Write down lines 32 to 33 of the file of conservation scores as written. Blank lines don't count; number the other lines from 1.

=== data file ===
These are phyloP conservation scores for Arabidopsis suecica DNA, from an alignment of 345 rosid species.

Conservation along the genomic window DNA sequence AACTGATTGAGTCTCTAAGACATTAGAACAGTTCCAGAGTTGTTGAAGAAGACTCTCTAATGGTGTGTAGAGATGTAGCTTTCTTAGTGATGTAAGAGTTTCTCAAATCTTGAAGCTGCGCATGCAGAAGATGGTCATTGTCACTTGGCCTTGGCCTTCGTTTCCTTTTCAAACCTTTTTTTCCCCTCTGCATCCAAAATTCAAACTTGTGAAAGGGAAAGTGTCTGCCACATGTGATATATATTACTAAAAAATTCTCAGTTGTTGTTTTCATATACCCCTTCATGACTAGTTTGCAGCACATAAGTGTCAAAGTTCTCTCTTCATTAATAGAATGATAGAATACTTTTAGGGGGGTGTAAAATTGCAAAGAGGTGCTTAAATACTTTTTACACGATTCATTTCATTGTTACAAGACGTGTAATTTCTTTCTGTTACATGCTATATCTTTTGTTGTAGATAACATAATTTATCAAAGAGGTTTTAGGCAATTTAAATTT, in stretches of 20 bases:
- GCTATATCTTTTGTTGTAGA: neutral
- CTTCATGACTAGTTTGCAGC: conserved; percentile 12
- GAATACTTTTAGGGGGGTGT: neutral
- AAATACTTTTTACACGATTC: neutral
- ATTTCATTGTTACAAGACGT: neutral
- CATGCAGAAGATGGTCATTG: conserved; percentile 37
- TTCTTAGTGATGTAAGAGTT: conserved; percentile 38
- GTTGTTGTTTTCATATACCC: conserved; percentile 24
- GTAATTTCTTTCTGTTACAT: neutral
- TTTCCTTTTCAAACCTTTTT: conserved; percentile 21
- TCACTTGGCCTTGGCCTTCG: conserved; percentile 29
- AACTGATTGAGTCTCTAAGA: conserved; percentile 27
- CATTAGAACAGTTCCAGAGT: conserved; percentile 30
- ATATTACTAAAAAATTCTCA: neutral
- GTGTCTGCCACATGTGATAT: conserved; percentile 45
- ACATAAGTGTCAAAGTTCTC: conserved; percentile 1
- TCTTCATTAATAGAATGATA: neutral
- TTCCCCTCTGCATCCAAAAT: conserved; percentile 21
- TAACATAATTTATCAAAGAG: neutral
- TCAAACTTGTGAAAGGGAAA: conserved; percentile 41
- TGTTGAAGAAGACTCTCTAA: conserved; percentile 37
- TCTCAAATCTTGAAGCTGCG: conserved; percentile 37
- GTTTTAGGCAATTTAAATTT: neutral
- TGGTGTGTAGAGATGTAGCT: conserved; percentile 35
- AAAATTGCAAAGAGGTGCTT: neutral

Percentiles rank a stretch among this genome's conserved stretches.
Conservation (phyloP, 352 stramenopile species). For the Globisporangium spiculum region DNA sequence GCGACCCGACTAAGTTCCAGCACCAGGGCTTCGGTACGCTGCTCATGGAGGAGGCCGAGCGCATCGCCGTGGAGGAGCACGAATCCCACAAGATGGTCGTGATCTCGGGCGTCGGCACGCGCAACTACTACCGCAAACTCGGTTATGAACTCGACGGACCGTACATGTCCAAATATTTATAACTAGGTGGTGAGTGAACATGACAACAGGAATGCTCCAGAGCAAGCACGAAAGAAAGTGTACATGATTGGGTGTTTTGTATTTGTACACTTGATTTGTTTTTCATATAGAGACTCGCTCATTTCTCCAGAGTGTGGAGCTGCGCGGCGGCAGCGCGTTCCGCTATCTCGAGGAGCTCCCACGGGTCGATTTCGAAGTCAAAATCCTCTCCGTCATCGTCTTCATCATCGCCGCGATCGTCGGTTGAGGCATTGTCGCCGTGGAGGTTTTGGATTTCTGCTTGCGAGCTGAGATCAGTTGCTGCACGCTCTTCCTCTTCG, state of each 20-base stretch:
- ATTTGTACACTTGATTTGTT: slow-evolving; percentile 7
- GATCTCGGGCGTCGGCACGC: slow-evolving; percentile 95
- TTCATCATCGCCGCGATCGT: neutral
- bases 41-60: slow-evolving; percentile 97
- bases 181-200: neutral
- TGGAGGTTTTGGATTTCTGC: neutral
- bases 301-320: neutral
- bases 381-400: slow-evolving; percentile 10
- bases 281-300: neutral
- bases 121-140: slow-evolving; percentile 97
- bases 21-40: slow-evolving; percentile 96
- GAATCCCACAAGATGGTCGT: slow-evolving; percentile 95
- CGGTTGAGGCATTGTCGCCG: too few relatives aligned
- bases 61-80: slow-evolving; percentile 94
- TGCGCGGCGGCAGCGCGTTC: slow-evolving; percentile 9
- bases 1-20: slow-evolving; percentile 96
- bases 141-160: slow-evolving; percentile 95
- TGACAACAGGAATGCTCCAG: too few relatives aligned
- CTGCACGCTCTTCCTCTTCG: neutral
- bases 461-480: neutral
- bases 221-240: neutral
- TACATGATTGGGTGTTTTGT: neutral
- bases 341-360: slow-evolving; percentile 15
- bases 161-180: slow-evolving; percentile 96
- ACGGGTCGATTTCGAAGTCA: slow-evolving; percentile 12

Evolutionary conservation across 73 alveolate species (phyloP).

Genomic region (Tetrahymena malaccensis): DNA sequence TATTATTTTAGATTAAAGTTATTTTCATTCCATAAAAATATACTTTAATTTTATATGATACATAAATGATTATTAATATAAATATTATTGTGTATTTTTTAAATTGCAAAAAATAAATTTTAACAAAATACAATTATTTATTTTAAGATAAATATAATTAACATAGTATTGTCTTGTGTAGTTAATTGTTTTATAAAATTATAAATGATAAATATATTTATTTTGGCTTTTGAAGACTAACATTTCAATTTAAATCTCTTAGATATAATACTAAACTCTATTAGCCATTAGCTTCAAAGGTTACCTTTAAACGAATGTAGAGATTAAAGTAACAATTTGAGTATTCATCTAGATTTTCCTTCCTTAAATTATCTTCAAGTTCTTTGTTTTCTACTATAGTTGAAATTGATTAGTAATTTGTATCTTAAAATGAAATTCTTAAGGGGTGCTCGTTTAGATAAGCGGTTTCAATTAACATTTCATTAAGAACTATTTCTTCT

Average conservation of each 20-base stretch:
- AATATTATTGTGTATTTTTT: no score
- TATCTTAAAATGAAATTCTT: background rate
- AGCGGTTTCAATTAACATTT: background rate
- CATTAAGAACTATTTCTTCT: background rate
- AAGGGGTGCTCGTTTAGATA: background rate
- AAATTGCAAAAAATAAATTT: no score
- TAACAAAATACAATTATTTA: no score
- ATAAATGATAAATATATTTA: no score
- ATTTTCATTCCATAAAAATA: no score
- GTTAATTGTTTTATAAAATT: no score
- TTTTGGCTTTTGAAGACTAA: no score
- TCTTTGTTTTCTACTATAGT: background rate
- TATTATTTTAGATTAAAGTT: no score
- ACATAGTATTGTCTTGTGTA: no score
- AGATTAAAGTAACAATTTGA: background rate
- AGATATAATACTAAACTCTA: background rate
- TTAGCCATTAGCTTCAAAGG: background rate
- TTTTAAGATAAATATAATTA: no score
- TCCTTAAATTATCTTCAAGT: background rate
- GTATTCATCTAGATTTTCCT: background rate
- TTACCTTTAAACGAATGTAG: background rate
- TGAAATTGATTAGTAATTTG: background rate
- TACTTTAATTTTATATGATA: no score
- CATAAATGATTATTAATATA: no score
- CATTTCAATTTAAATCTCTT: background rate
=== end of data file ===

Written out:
- TTCATCATCGCCGCGATCGT: neutral
- bases 41-60: slow-evolving; percentile 97